Considering all these reasons, it is not surprising that gold had a bumpy ride for most of the past year. However, now it seems that some of the troubles of gold are over. In his September press conference, European Central Bank President Mario Draghi announced an unlimited bond-buying program. With two major central banks heading towards quantitative easing style policy actions it is no wonder that gold bugs have something to be optimistic about. Even PIMCO's Bill Gross is leaning towards gold over bonds, mostly due to the reflationary bias of ECB's and Fed's actions.

The price action of GLD is favoring this optimism too. GLD has broken out of a descending triangle, which took a year to complete. A descending triangle is usually a bearish pattern. In this pattern the price keeps making lower high and keeps bouncing off the same level. It indicates that the bulls are weakening and that the bears are maintaining their strength. The normal resolution of this stand-off is a break below the lower limit. However, an upside breakout turns out to be quite bullish as noted by Thomas Bulkowski, the author of Encyclopedia of Chart Patterns. Bulkowski says that he has made more money trading an upside breakout of a descending triangle than an upside breakout of an ascending triangle.

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Within this larger pattern, GLD also formed a symmetrical triangle. On August 21st, GLD gapped up above the symmetrical triangle. Then after a brief consolidation, it broke above the larger descending triangle on August 31st, on the heels of Chairman Bernanke's Jackson Hole speech. GLD is trading above its 200-Day moving average for the first time since March 2012.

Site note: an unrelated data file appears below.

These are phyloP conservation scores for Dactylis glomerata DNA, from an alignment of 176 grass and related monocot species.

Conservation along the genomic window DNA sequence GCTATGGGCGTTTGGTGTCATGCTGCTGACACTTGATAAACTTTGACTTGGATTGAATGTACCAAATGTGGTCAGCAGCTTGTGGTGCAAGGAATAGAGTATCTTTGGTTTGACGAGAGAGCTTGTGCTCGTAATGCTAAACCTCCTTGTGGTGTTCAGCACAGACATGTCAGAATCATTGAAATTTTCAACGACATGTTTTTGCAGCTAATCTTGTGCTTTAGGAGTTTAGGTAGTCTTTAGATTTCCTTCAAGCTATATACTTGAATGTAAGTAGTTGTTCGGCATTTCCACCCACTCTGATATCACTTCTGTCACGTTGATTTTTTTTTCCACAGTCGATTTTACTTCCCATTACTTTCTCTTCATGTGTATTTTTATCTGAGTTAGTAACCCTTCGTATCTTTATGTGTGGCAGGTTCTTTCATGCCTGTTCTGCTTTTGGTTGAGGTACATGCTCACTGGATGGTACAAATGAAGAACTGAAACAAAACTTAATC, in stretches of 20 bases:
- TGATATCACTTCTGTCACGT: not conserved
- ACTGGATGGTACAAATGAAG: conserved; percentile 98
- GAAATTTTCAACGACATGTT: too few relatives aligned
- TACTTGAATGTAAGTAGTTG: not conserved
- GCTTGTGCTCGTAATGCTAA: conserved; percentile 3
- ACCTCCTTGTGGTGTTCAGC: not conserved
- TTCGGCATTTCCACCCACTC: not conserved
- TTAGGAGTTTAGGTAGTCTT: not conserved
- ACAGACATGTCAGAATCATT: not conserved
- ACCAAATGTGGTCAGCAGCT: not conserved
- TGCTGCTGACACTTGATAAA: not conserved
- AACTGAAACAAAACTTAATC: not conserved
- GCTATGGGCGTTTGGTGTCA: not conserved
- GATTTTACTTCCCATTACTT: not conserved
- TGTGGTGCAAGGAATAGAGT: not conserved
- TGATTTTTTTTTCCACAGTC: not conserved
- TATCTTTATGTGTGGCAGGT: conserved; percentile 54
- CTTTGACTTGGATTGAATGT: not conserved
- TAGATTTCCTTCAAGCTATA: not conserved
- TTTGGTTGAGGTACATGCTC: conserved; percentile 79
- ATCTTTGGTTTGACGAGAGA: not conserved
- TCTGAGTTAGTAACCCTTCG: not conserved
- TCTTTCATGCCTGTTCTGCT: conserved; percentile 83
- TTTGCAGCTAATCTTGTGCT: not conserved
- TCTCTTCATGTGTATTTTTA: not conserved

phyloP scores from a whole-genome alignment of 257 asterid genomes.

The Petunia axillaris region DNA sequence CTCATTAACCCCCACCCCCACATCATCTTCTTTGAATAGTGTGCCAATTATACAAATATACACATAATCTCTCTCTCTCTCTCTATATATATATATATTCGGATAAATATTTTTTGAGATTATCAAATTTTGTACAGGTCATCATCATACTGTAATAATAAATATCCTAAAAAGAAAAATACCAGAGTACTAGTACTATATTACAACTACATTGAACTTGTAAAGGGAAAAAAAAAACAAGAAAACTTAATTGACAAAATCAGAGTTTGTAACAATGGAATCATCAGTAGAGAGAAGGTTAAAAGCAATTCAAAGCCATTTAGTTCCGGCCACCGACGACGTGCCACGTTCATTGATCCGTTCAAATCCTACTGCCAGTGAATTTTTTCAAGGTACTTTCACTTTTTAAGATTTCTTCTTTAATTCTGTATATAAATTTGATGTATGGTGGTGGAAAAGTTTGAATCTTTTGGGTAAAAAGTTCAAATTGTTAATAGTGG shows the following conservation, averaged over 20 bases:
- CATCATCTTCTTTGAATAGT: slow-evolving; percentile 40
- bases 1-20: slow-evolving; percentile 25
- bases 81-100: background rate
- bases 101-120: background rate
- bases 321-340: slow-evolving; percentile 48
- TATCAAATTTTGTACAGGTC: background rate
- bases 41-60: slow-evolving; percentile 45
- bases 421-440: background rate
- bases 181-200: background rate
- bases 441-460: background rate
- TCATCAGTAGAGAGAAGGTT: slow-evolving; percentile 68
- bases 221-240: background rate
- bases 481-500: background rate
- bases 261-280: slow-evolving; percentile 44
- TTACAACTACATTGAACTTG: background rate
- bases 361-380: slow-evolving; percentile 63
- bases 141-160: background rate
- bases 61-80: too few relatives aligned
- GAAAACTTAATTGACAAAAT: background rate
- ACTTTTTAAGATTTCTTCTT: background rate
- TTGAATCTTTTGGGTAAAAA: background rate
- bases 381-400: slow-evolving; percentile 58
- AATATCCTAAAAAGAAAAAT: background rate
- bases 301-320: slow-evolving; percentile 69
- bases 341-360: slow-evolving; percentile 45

The next resistance level is 174, the high made on February 28, 2012. The measured move target for the symmetrical triangle is between 168.25 and 169.87.

Apart from GLD, shares of gold mining companies and gold-miner ETFs also provide exposure to gold. However, their performance is not always similar to that of gold as they are valued as companies and not as commodities.

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Market Vectors Gold Miners (NYSEARCA:GDX) is showing some signs of recovery. From October 2008 low to September 2011 high, GDX traced the uptrend in gold pretty well. During gold's 20% decline, GDX retraced more than 50% of its rally from 2008 to 2011. Since then it has made a double bottom pattern. After ECB's September 2012 press-conference, GDX broke out of this pattern. If the pattern runs its course then the measured target will be near 56.

Compared to GDX, Market Vectors Junior Gold Miners ETF (NYSEARCA:GDXJ) has had a steeper decline. GDXJ peaked in early April 2011 whereas GLD and GDX peaked in early September 2011. Nevertheless, junior gold-miners ETF has upside potential too. Like GDX, GDXJ is forming a double bottom formation. If this patter runs its course then the measured target will be near 26.50.

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Disclosure: I am long GLD. I wrote this article myself, and it expresses my own opinions. I am not receiving compensation for it (other than from Seeking Alpha). I have no business relationship with any company whose stock is mentioned in this article.